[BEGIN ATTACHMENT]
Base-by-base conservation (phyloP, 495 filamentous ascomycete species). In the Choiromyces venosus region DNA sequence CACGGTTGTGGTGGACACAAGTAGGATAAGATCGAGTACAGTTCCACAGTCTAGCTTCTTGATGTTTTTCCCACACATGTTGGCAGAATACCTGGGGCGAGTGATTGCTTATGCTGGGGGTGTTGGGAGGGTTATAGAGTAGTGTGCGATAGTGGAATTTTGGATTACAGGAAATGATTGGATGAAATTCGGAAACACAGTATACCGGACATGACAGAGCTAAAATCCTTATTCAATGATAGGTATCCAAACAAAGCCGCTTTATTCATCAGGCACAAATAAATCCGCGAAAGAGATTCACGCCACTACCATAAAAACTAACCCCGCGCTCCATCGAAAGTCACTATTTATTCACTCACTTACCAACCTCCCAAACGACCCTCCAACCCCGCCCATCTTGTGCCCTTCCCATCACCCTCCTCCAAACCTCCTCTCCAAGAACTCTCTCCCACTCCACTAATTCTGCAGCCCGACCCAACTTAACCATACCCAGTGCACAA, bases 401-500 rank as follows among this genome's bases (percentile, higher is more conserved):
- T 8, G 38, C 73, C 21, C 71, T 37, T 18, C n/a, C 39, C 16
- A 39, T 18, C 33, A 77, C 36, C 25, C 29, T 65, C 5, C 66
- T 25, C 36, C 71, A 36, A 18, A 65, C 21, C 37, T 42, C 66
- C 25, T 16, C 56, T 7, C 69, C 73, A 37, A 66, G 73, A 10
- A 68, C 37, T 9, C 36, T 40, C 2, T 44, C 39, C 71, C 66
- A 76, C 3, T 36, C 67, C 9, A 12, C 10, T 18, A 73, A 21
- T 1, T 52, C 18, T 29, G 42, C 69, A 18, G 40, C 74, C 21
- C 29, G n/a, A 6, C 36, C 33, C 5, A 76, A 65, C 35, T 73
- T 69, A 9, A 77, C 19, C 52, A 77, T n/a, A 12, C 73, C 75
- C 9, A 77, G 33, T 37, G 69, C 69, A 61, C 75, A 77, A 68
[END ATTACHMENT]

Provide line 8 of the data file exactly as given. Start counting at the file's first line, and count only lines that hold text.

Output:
- T 1, T 52, C 18, T 29, G 42, C 69, A 18, G 40, C 74, C 21